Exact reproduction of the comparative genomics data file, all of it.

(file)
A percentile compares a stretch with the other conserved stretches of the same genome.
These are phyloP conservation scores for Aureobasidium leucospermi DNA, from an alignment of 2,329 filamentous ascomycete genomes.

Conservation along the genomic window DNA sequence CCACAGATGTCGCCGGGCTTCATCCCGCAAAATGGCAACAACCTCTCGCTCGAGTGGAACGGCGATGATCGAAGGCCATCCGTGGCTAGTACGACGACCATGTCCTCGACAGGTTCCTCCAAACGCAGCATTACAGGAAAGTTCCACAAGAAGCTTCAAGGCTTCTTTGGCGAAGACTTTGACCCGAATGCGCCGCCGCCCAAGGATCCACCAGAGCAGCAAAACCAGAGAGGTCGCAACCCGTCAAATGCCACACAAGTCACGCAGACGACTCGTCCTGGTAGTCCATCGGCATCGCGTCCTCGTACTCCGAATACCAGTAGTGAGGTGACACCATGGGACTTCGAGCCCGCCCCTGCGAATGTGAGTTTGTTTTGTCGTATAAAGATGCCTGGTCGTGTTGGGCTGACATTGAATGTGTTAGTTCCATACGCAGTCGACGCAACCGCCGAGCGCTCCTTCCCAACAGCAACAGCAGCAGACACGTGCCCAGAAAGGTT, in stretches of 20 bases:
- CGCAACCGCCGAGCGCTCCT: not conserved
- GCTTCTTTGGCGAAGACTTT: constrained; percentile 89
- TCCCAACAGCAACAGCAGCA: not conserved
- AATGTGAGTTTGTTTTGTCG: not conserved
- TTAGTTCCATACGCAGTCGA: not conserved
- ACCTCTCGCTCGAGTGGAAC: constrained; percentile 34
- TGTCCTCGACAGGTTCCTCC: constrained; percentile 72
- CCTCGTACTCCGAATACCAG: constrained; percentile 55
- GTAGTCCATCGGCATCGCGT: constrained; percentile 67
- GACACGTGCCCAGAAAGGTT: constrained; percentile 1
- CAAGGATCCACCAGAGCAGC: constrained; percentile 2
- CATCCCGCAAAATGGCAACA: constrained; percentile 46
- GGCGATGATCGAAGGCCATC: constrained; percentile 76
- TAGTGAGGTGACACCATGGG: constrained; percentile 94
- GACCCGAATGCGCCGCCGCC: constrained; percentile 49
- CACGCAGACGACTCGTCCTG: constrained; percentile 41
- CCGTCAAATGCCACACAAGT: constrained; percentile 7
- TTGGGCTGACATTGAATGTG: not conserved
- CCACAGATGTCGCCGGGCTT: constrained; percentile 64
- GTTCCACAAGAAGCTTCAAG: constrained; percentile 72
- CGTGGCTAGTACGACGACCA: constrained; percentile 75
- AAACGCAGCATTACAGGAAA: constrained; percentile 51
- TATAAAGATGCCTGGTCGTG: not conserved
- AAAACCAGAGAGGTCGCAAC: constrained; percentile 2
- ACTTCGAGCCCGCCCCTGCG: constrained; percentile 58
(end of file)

A percentile compares a stretch with the other conserved stretches of the same genome.
These are phyloP conservation scores for Aureobasidium leucospermi DNA, from an alignment of 2,329 filamentous ascomycete genomes.

Conservation along the genomic window DNA sequence CCACAGATGTCGCCGGGCTTCATCCCGCAAAATGGCAACAACCTCTCGCTCGAGTGGAACGGCGATGATCGAAGGCCATCCGTGGCTAGTACGACGACCATGTCCTCGACAGGTTCCTCCAAACGCAGCATTACAGGAAAGTTCCACAAGAAGCTTCAAGGCTTCTTTGGCGAAGACTTTGACCCGAATGCGCCGCCGCCCAAGGATCCACCAGAGCAGCAAAACCAGAGAGGTCGCAACCCGTCAAATGCCACACAAGTCACGCAGACGACTCGTCCTGGTAGTCCATCGGCATCGCGTCCTCGTACTCCGAATACCAGTAGTGAGGTGACACCATGGGACTTCGAGCCCGCCCCTGCGAATGTGAGTTTGTTTTGTCGTATAAAGATGCCTGGTCGTGTTGGGCTGACATTGAATGTGTTAGTTCCATACGCAGTCGACGCAACCGCCGAGCGCTCCTTCCCAACAGCAACAGCAGCAGACACGTGCCCAGAAAGGTT, in stretches of 20 bases:
- CGCAACCGCCGAGCGCTCCT: not conserved
- GCTTCTTTGGCGAAGACTTT: constrained; percentile 89
- TCCCAACAGCAACAGCAGCA: not conserved
- AATGTGAGTTTGTTTTGTCG: not conserved
- TTAGTTCCATACGCAGTCGA: not conserved
- ACCTCTCGCTCGAGTGGAAC: constrained; percentile 34
- TGTCCTCGACAGGTTCCTCC: constrained; percentile 72
- CCTCGTACTCCGAATACCAG: constrained; percentile 55
- GTAGTCCATCGGCATCGCGT: constrained; percentile 67
- GACACGTGCCCAGAAAGGTT: constrained; percentile 1
- CAAGGATCCACCAGAGCAGC: constrained; percentile 2
- CATCCCGCAAAATGGCAACA: constrained; percentile 46
- GGCGATGATCGAAGGCCATC: constrained; percentile 76
- TAGTGAGGTGACACCATGGG: constrained; percentile 94
- GACCCGAATGCGCCGCCGCC: constrained; percentile 49
- CACGCAGACGACTCGTCCTG: constrained; percentile 41
- CCGTCAAATGCCACACAAGT: constrained; percentile 7
- TTGGGCTGACATTGAATGTG: not conserved
- CCACAGATGTCGCCGGGCTT: constrained; percentile 64
- GTTCCACAAGAAGCTTCAAG: constrained; percentile 72
- CGTGGCTAGTACGACGACCA: constrained; percentile 75
- AAACGCAGCATTACAGGAAA: constrained; percentile 51
- TATAAAGATGCCTGGTCGTG: not conserved
- AAAACCAGAGAGGTCGCAAC: constrained; percentile 2
- ACTTCGAGCCCGCCCCTGCG: constrained; percentile 58